Sunday, September 2, 2012
LE SAMOURAI (1967, FRANCE)
Today's guest movie commentary is from the honorable Boo Spanyer
It's impossible for me to give this film a review without bias.
I first watched this with my parents and grandfather as a small child and instantly loved it because all over the screen I see "our car" (the Citroën DS---we had two that Popa had imported.) That was my first viewing, and I was very small. Only the cars and the main character Jef Costello, stuck in my mind because he was stylish and sad and lived in a rather monastic room with only a songbird for company. I was a little girl, so I felt sorry for the nice man. Where was his family?
Upon subsequent viewings I came to appreciate the story. My family liked this film a great deal, so when it was on the television we watched it. I discover more about the character 'Jef Costello'---he is a free-agent hitman, he lives by his own code of honour, like a samurai. The film opens with a supposed quote from the Book of Bushido,
"There is no greater solitude than that of the samurai unless it is that of the tiger in the jungle... Perhaps..."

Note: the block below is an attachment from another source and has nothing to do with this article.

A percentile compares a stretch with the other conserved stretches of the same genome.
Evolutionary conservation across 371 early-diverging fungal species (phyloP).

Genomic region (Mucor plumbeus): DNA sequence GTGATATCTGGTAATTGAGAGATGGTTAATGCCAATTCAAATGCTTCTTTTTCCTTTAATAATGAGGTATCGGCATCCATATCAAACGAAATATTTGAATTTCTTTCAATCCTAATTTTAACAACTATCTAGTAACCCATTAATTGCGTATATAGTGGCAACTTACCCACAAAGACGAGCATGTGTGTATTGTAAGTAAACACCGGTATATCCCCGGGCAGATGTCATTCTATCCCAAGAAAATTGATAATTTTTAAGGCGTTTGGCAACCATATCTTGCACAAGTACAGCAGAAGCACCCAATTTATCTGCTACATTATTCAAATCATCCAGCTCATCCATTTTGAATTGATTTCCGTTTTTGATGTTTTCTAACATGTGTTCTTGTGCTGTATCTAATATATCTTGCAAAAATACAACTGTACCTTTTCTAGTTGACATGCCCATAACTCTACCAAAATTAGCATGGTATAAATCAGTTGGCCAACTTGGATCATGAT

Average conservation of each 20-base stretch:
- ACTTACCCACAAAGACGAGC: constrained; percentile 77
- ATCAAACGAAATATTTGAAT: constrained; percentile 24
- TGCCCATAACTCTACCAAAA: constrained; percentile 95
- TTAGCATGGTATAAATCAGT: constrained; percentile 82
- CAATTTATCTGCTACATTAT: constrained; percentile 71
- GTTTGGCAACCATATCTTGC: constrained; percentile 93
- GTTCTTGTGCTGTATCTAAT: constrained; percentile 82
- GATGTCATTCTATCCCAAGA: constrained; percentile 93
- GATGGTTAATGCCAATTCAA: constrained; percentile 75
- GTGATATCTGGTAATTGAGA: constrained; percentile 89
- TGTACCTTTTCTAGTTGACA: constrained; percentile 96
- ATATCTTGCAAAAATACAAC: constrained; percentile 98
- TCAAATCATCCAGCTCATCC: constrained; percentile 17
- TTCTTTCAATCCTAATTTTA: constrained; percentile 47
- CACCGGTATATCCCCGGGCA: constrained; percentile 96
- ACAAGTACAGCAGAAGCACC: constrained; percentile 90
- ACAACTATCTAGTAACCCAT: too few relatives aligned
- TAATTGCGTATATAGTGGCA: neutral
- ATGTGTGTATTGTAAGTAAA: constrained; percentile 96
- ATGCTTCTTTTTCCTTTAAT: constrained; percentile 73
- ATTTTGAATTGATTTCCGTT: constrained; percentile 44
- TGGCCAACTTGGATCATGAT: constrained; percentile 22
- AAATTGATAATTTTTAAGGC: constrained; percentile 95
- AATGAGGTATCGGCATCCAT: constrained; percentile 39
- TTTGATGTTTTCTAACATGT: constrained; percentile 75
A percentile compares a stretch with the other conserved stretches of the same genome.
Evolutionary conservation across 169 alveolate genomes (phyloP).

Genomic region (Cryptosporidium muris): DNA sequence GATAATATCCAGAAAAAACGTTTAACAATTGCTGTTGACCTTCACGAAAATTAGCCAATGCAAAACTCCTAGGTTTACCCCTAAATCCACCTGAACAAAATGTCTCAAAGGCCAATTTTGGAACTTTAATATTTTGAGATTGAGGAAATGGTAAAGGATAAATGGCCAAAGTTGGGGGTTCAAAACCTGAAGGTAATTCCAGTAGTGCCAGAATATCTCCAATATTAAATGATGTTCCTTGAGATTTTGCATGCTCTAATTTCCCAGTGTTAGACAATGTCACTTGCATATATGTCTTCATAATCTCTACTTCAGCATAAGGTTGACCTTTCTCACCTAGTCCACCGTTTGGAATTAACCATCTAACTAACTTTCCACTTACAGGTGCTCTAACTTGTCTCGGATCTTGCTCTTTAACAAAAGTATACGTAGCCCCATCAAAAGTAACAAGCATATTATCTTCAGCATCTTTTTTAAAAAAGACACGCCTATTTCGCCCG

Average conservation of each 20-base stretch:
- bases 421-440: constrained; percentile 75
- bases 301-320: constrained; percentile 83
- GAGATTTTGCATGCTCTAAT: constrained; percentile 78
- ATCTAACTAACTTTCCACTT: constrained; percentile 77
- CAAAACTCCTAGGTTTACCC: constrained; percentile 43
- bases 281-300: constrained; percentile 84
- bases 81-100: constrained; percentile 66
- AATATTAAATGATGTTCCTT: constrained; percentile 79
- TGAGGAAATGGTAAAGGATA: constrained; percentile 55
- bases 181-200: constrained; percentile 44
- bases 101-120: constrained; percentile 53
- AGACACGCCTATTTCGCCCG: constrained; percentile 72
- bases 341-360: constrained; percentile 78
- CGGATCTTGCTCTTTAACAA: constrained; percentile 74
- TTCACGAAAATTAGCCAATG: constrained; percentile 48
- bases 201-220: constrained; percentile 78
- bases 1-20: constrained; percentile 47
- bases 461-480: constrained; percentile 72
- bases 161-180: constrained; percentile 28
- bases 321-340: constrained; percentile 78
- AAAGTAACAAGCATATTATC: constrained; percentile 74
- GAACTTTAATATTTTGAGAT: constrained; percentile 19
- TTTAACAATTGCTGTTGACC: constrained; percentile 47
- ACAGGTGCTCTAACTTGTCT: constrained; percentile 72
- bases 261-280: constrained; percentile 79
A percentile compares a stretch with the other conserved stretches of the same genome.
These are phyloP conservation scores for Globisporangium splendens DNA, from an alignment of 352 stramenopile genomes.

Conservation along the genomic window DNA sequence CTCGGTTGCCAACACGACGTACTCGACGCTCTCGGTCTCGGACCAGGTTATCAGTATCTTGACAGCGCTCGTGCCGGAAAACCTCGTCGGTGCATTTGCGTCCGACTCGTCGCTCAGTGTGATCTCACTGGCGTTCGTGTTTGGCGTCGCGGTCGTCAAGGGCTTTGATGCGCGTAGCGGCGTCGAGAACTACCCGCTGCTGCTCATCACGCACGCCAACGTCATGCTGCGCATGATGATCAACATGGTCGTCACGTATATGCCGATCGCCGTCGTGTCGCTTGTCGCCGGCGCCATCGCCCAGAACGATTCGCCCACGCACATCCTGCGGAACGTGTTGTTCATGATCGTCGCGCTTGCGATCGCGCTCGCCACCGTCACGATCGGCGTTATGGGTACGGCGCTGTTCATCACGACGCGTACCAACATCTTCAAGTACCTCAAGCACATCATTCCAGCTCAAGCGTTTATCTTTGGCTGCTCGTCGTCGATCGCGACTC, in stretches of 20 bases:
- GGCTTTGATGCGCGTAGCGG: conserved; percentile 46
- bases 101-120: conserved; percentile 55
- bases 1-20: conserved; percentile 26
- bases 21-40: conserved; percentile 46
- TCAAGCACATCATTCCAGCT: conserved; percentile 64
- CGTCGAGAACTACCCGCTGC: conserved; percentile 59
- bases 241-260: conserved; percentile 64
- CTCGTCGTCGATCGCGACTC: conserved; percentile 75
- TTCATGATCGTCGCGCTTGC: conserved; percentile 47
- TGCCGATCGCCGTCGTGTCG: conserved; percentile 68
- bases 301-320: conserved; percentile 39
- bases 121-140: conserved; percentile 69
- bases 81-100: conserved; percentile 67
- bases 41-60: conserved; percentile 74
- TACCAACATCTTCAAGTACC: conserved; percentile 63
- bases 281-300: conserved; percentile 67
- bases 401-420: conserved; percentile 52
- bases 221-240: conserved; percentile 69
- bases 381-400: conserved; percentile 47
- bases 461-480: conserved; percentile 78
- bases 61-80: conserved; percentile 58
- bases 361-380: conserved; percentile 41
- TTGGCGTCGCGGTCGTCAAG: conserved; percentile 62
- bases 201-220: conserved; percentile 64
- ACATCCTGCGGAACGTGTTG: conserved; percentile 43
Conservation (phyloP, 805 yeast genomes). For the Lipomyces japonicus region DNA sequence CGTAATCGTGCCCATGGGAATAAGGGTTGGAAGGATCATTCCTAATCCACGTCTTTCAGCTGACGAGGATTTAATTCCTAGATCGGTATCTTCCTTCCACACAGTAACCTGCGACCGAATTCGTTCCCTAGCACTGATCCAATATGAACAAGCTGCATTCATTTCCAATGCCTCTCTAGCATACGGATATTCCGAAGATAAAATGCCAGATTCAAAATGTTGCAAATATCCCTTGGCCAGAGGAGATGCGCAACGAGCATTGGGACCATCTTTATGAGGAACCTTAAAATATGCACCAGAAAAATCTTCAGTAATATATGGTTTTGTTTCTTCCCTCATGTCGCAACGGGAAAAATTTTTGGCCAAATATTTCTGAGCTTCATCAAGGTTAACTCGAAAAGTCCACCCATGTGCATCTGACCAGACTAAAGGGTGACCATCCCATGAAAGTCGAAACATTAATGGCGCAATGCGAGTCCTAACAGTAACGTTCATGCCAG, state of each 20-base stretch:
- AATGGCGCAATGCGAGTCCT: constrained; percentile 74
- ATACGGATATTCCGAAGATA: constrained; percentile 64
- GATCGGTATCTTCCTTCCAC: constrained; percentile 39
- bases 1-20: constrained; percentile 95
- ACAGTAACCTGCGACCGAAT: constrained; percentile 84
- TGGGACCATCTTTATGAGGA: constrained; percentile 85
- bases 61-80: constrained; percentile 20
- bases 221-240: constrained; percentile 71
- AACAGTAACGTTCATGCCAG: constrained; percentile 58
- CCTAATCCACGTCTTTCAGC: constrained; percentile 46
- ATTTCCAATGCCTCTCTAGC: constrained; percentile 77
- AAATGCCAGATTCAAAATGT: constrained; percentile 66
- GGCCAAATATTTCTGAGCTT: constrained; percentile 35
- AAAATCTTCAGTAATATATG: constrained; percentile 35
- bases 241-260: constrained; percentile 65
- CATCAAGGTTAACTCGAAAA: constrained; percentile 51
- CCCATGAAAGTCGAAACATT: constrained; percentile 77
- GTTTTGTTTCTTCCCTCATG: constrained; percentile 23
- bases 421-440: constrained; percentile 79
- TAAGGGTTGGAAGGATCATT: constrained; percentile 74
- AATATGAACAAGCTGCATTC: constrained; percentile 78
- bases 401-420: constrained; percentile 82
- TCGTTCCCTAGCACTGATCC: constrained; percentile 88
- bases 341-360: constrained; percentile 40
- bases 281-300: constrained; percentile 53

but the text given was actually written by one of the film's writers, Jean-Pierre Melville. It doesn't matter about the origin of the text because it gives a good insight into the character and sets the tone of the piece. Costello is fluid like a tiger in his movements, he is stealthy and cat-like clean. He is honourable in his way. But his business is death, so whatcha gonna do? Itiz wot itiz.
The plot of the film involves a 'hit' that goes wrong. It's the first time that perfectionist Costello has messed up a job and when he leaves the scene there are several witnesses who can describe him to the police...
Well I won't give it all away because I hope you will want to see it.
It's a beautiful film, visually. The people in the film are very attractive. All the locations are nice to see. Everything is very stylish and clean. And it has that wonderful rainy moodiness that some French films have. Things look so nice in the light rain and at night with all the lights of the city! So it's really beautiful to watch.
There are many scenes of great tension that will keep you on the edge of your seat, or it does me that way---everyone is different.
I must say if you are a first-time viewer: don't just give up at the opening! There is very little dialogue in the first 10 minutes or so, but then they talk. It's all for setting the tone.
Because he is alone.
Because he is Le Samouraï.